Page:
Slam dunk? Hardly.
Though proud and boastful when speaking about the achievements of the league, MLS Commissioner Don Garber took a more cautious and demure approach when talking about the league’s multimillion dollar efforts to secure a stadium in Flushing Meadow Park during his State of the League address Wednesday afternoon.
“We continue to work hard to have our 20th team play right here in New York, hopefully in Flushing Meadow Corona Park,” he said, before adding, “we still have a lot of work to do but we’re making progress.”
Calling the initiative a “big priority,” Garber painted an honest picture on just how far the league still was from achieving their vision. Despite boasting major political capital, from the backing of Mayor Mike Bloomberg on down to local officials and influential labor unions, MLS still hasn’t had the opportunity to acquire City or State approval for the project which is by all means a major first step.
It is an on-going process that the MLS Commissioner called “the biggest challenge we have ever faced.”
“I think if you asked Bruce Ratner that or Jim Dolan that or if you ask the folks with Charles Wang with the Islanders or if you ask Jeff Vanderbeek with the Devils, this is an incredibly valuable market and one that is very constrained in terms of real estate opportunities and available land,” Garber said, “but if you can make it here, you can really make it anywhere so it’s worth the effort.”
The Commissioner expressed how unique the project itself is. He emphasized the league’s lead role in securing the real estate and how they would happily step aside once a new ownership group was established.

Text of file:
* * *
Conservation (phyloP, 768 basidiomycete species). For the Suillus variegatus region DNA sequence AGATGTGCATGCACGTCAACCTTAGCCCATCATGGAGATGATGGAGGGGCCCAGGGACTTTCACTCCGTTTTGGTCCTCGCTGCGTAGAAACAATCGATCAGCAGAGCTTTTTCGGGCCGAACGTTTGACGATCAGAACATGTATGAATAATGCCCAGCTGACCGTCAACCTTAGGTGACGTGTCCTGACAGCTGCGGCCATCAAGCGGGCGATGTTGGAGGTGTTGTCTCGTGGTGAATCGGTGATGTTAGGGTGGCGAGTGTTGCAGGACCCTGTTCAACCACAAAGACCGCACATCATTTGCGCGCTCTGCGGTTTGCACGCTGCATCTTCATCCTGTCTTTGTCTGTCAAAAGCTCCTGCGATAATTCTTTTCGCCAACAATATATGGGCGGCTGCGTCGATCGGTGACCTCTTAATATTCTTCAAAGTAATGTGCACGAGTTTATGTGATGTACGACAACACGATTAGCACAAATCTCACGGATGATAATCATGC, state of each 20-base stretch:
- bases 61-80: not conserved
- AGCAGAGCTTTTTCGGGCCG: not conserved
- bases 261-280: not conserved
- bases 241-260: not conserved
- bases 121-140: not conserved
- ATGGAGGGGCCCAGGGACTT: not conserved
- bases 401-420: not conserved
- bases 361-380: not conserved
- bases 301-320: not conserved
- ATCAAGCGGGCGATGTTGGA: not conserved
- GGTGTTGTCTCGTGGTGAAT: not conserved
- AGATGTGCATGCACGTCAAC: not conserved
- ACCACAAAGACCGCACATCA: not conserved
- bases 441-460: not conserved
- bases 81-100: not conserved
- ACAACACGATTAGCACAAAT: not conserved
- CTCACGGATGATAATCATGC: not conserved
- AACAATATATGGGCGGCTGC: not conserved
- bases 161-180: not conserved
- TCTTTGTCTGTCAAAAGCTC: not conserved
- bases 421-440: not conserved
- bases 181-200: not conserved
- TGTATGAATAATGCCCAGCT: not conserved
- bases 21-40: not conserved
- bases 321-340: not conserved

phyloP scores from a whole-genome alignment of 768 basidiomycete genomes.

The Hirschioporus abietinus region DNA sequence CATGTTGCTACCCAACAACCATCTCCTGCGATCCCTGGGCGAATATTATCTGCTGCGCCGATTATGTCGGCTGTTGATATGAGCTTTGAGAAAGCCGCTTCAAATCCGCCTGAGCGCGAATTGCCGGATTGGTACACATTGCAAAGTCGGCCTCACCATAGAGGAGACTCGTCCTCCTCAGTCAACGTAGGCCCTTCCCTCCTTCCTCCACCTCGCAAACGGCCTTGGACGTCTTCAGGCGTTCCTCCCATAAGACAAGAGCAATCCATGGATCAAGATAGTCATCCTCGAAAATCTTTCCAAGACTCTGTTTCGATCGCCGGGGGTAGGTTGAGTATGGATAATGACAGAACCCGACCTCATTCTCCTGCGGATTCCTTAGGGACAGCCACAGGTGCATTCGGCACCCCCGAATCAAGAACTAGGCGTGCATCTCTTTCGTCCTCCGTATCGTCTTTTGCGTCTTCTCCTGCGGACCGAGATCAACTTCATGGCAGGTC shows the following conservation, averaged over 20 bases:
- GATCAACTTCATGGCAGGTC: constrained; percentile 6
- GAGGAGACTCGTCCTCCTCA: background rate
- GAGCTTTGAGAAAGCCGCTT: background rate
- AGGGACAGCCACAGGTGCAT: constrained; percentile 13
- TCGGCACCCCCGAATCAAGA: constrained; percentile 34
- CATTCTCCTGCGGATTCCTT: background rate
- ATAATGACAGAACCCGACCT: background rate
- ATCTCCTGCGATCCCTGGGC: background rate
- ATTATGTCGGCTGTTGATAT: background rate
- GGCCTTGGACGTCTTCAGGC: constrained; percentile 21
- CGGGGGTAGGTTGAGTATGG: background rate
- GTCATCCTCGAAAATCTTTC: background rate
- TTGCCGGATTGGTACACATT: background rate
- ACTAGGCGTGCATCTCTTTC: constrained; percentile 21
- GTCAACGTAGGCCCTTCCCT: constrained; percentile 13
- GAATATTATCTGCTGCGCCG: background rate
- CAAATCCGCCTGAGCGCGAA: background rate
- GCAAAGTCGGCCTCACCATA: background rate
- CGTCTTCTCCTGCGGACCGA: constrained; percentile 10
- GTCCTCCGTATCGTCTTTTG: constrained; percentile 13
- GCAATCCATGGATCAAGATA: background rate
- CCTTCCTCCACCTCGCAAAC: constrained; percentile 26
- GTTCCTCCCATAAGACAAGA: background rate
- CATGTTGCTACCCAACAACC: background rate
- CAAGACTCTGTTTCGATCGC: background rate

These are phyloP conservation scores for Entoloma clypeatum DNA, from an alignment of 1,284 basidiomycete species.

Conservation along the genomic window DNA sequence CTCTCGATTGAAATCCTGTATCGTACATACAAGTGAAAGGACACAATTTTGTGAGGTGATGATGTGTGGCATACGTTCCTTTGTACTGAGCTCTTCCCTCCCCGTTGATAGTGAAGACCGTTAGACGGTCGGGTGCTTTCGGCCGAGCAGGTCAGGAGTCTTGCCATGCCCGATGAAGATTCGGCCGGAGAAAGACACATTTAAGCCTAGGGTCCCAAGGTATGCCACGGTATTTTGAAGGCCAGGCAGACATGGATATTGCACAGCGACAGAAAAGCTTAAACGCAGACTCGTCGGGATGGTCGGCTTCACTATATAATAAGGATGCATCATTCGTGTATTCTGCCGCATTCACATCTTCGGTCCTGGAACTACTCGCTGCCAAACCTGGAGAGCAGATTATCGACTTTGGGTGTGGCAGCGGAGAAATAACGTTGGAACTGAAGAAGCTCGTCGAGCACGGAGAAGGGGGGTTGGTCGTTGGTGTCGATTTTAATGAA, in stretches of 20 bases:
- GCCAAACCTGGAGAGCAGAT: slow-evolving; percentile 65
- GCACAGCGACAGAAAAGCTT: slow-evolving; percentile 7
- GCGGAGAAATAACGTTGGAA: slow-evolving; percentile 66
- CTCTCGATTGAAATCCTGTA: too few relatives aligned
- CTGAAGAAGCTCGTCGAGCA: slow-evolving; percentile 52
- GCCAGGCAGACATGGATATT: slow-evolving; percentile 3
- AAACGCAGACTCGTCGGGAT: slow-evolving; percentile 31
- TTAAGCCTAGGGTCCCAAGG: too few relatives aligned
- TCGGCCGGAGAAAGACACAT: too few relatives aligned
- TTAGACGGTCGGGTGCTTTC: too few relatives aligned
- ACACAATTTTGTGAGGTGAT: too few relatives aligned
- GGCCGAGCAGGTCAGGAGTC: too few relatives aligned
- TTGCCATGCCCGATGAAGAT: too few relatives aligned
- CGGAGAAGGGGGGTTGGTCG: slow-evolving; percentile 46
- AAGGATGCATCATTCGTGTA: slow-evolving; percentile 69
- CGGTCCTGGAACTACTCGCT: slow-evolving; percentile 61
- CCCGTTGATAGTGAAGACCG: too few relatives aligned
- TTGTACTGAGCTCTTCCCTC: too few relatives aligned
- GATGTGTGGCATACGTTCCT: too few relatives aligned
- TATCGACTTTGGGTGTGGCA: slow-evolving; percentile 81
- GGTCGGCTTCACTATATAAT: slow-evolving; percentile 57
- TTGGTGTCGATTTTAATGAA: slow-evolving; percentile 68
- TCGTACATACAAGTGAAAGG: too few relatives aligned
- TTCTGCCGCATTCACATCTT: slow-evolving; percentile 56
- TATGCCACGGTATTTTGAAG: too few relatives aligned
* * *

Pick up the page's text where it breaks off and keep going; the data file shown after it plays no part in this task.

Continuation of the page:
Speaking of ownership groups, Garber also revealed that the potential operators of this stadium would come from outside the current crop of MLS operators. Though no one particular group was awarded the rights just yet, he expressed great confidence that the potential groups were more than up to the task.
On the economic side, he was proud to note “MLS to Queens” would be the first privately financed arena in New York City. According to the league, the initiative would be a major economic boon for the local community, creating hundreds of jobs, millions in revenue and would offer a rare financial partner to the park itself.
“We’re going to be putting in what could be $350 million in that park; a park that hasn’t seen that kind of investment ever,” he said. “We will continue to engage in the community and ensure if we are able to be successful that that team and that stadium will be incredibly connected in a community that is literally made up from every country from around the world.”
Garber emphasized the mutual benefits to the project for the city and the league itself, but did, for the first time, acknowledge this NY2 project would not be an endless pursuit. Though he did not give a set time-frame, he did admit the league would pull out of the race if progress was not made.
“If we are successful, we believe it will be one of the real shining lights of Major League Soccer, having a terrific rivalry with the Red Bulls who are doing a terrific job across the river in New Jersey.”
“If we’re not successful we’ll throw our hands up,” he concluded. “We’d take a step back and see if there’s another market … I don’t want to put a year limit on it but if it’s not making progress, the time will come. There’s a lot of activity in other markets.”